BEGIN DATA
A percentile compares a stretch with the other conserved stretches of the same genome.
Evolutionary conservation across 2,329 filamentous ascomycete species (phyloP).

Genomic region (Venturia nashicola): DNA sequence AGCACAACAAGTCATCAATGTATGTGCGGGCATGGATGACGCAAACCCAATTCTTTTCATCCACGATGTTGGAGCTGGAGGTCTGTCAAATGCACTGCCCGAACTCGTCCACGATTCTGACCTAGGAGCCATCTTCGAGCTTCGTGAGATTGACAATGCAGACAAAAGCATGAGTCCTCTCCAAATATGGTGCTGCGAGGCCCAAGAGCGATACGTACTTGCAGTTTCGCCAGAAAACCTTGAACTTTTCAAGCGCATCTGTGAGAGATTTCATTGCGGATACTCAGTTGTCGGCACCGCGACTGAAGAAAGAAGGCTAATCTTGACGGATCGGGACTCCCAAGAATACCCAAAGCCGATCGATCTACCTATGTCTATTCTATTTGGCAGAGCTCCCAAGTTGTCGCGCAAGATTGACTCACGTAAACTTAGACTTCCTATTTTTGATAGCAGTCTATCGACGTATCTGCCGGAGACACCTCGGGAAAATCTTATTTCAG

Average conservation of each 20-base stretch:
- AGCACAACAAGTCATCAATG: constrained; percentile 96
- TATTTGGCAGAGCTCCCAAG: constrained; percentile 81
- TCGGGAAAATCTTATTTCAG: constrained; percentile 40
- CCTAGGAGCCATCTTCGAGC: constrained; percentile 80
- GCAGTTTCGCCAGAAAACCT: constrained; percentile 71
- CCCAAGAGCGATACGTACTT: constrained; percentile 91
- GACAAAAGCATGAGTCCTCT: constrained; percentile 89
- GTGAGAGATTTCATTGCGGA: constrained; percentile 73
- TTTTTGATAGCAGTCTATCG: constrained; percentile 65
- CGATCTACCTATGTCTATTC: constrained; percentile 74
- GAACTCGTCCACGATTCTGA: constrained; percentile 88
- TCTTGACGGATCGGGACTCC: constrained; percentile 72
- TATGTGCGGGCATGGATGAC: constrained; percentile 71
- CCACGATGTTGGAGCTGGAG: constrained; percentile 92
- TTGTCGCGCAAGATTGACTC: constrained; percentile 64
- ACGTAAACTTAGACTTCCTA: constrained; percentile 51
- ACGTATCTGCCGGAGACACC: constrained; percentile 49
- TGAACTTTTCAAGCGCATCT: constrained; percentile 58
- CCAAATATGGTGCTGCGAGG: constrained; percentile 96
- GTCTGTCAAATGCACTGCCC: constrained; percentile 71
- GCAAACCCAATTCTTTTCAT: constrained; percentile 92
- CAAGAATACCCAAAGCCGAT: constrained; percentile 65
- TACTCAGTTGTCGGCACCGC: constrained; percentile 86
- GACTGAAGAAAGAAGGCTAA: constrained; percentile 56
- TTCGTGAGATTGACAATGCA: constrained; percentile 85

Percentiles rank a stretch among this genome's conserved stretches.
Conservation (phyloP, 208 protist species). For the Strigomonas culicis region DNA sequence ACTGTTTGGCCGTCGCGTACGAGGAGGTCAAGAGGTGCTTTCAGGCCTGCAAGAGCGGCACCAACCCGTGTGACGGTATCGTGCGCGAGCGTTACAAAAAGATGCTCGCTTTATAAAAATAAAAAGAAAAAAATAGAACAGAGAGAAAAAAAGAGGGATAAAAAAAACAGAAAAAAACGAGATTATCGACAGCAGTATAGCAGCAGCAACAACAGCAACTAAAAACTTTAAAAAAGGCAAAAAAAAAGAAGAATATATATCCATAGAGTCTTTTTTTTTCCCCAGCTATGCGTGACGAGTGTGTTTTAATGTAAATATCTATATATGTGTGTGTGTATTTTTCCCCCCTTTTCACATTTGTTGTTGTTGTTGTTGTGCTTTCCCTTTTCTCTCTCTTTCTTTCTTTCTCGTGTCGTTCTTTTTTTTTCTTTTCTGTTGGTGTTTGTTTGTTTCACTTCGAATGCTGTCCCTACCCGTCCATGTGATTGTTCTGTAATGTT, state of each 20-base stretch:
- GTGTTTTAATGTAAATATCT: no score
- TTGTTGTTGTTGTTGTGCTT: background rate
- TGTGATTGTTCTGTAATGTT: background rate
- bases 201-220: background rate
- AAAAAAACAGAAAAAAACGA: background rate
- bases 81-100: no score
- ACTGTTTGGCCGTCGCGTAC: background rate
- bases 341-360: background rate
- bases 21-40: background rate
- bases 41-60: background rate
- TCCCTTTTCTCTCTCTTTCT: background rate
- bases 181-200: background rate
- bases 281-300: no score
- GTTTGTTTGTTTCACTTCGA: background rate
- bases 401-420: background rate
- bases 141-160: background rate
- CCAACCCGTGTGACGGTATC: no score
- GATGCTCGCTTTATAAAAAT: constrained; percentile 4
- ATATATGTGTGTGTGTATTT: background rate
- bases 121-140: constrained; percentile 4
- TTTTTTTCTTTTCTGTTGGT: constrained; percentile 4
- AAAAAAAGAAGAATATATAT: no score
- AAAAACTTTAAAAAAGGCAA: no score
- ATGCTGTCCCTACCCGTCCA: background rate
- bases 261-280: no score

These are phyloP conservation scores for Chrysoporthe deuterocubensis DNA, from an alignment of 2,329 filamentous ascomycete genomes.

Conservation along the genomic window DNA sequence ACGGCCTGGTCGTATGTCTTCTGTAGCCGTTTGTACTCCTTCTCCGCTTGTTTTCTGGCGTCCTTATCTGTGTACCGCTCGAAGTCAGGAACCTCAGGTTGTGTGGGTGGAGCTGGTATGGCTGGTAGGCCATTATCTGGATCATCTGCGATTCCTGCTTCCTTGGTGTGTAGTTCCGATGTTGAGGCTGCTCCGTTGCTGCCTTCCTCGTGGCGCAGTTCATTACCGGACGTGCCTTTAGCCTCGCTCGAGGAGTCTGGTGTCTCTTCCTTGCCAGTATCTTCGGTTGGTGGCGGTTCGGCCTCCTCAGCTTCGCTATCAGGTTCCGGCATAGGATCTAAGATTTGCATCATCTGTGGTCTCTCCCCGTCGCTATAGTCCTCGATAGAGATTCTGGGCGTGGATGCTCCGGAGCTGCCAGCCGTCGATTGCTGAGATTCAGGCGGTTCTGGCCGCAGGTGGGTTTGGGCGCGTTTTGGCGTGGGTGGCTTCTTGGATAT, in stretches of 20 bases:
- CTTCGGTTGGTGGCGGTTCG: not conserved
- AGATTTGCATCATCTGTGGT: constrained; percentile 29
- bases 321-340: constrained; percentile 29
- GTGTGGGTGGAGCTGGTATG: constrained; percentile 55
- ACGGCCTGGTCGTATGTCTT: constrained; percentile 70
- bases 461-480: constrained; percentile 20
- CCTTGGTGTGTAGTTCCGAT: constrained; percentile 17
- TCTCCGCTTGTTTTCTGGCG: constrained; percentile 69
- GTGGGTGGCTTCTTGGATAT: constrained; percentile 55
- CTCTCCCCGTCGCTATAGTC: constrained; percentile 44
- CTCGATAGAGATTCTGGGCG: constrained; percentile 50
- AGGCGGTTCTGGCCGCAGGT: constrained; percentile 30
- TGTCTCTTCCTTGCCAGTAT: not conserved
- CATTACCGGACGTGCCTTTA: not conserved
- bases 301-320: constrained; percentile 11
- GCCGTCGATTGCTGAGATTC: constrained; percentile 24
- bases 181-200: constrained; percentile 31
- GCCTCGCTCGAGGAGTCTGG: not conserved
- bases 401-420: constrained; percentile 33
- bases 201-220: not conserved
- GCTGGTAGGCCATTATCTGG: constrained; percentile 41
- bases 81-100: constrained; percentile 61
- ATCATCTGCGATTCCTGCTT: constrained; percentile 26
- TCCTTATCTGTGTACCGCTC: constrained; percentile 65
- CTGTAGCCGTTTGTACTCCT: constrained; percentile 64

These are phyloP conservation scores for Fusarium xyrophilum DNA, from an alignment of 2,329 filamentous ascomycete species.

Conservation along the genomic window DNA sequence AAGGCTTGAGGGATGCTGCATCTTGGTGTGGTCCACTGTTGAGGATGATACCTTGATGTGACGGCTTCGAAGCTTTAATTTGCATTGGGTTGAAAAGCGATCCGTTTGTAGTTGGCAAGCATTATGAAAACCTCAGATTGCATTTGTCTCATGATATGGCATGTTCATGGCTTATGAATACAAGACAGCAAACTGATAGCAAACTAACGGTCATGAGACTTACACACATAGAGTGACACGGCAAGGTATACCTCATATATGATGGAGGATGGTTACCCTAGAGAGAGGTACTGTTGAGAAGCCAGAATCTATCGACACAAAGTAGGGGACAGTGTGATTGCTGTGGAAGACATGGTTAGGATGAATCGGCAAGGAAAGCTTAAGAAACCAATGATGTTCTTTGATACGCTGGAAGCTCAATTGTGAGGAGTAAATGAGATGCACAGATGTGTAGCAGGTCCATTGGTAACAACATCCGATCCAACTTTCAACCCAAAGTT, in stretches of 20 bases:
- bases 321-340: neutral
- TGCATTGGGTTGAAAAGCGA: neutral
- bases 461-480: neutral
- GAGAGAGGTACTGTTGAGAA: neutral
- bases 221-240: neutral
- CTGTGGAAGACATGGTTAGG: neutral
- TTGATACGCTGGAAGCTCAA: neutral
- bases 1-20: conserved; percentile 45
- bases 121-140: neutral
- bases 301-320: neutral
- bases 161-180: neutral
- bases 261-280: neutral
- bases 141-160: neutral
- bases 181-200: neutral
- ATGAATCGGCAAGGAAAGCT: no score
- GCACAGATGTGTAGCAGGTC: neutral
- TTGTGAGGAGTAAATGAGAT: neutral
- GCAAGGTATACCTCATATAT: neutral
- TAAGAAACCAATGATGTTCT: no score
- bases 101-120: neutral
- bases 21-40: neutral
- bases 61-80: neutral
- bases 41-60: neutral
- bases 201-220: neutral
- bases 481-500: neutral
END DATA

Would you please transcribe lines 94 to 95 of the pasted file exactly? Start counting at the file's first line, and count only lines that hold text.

- bases 121-140: neutral
- bases 301-320: neutral